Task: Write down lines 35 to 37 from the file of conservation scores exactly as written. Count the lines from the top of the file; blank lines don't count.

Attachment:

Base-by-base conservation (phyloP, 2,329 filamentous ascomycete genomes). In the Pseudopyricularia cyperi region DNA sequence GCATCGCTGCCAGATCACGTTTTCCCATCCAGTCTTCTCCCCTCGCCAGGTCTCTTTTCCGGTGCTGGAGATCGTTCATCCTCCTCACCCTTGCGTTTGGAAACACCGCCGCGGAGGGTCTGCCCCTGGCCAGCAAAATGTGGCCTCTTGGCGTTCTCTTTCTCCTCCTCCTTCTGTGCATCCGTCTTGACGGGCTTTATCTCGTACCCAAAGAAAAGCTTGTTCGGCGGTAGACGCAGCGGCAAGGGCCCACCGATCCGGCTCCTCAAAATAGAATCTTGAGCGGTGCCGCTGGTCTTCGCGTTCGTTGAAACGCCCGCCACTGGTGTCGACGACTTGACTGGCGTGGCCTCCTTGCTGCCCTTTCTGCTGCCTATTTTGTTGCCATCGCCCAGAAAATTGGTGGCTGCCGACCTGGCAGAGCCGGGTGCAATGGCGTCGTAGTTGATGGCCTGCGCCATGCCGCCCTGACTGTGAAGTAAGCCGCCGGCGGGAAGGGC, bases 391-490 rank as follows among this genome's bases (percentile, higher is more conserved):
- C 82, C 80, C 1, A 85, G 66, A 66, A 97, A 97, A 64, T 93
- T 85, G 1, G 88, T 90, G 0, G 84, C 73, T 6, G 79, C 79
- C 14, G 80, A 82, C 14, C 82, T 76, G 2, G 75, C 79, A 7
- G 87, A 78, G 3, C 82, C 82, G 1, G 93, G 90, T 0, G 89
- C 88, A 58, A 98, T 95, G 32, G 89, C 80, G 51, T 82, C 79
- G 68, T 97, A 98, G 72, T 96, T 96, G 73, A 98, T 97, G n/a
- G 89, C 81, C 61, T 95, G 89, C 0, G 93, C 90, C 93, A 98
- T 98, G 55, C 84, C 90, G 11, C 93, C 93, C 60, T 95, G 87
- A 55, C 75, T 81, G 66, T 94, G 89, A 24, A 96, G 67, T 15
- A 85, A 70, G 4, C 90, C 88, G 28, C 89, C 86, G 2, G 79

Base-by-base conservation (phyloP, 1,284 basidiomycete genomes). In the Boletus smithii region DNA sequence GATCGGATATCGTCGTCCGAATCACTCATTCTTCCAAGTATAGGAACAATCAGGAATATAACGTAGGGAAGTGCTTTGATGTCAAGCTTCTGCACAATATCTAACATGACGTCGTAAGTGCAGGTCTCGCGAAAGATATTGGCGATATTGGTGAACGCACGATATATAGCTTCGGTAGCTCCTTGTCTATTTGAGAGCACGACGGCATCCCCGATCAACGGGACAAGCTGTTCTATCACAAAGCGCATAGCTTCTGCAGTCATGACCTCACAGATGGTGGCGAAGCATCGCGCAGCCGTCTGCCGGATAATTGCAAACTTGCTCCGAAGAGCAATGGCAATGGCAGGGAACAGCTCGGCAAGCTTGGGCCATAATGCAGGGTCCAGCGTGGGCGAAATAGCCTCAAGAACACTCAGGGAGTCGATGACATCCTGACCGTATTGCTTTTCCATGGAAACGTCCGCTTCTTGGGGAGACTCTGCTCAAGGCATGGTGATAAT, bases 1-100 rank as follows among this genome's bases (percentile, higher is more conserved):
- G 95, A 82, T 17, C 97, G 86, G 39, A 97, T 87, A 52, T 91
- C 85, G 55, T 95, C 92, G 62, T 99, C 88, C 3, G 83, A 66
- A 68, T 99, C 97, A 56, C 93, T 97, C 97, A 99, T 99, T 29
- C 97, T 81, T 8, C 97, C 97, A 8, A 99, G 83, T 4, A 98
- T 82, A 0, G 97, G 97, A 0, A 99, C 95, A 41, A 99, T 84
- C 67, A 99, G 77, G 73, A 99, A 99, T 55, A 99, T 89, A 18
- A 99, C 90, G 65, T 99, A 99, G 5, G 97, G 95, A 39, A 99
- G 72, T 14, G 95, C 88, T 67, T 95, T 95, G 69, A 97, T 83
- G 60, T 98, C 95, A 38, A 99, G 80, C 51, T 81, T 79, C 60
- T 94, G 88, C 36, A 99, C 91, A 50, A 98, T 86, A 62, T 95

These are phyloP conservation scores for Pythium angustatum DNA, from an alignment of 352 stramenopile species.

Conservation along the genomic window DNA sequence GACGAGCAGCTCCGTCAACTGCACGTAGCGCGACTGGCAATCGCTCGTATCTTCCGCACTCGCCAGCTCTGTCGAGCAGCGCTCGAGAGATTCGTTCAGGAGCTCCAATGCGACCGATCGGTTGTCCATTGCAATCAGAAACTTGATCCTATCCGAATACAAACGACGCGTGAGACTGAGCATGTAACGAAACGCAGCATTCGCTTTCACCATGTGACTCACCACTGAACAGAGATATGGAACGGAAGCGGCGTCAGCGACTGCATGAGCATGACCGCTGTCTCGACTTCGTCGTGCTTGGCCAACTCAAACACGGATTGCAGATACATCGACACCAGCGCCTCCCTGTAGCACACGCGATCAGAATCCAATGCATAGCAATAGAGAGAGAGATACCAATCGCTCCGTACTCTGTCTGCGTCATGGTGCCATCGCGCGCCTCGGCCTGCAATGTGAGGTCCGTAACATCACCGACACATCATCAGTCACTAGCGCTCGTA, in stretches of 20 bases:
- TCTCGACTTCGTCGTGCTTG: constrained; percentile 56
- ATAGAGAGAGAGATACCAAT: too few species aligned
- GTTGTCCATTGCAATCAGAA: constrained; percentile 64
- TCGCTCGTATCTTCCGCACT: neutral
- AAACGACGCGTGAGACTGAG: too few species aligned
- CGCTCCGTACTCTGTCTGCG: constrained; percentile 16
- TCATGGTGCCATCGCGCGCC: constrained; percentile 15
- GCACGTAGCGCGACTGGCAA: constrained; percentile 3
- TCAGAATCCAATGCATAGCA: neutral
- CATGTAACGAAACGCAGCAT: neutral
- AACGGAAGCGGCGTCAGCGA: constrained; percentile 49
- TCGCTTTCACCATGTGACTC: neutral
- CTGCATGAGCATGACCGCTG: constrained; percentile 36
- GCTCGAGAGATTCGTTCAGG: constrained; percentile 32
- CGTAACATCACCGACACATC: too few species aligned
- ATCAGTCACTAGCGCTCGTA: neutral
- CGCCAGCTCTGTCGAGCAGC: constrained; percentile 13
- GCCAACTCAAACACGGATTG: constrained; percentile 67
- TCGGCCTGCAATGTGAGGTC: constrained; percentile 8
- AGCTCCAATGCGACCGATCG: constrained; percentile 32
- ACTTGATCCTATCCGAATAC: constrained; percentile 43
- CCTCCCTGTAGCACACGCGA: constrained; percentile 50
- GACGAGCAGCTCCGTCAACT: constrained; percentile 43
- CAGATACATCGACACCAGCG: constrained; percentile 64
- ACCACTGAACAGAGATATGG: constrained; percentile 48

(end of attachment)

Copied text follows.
- AACGGAAGCGGCGTCAGCGA: constrained; percentile 49
- TCGCTTTCACCATGTGACTC: neutral
- CTGCATGAGCATGACCGCTG: constrained; percentile 36